Grain size determination
In January Fertilab added a new analysis package for grain size determination. This test examines the composition of the soil. We can then determine how coarse or fine the soil is based on the amount in each fraction. Traditionally this determination is performed using two different techniques, called sieving and sedimentation (sedimentation), the sedimentation being used for the smaller fractions (<50 microns). Both techniques are time-consuming and the time to process this determination therefore quickly increases to a minimum of 10 working days.
Fertilab uses a different technique for grain size determination: laser diffraction. This technique measures the scattering pattern by illuminating particles with a laser beam. From this, information is obtained about the particle size and the grain size distribution. The technique can be used in a large dynamic range of diameters from approximately 0.02 to 2000 micrometers, that means that only one technique is required. This allows the analysis to be completed in 5 working days.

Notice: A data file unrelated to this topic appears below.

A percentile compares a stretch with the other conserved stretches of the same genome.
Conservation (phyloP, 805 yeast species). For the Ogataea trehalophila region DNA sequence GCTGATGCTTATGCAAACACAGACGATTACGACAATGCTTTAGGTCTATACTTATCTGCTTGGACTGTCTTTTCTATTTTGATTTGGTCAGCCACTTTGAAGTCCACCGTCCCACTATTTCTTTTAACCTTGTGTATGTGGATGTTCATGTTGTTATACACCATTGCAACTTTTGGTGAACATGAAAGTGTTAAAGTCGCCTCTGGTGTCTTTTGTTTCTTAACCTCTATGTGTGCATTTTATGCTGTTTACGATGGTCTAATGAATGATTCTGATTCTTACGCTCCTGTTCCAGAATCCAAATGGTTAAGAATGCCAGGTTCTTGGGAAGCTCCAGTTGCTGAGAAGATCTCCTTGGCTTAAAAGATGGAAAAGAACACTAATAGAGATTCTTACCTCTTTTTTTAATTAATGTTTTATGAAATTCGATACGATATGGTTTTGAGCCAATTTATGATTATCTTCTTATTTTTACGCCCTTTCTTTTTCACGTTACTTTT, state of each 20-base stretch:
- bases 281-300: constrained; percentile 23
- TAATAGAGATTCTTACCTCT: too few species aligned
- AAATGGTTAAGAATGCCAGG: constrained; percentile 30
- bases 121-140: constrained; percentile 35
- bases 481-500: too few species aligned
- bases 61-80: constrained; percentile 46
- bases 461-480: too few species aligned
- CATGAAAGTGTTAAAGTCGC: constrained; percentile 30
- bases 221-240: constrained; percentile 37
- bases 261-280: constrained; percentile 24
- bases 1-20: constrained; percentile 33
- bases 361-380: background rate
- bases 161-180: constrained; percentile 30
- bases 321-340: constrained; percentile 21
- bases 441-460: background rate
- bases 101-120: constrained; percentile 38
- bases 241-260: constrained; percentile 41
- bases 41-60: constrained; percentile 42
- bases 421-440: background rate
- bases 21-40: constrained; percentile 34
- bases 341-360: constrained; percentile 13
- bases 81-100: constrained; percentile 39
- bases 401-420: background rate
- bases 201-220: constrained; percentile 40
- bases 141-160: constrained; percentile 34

The laser diffraction technique is not new, but it has improved considerably in recent years. Traditional sedimentation technology and derivatives are still widely used. However, assumptions are made when using this technique to determine the smallest fractions, such as clay (fractions <2 microns and <16 microns). In agricultural applications, one of the two fractions is often “calculated” based on a fixed ratio between the two fractions. Through the aid of measurements, this ratio appears not to be constant. The results reported by Fertilab may therefore differ from what you are used to, but have been tested by means of ring tests and reference standards. Due to the use of laser diffraction, this correction factor is no longer needed and the reported fractions are actually measured results.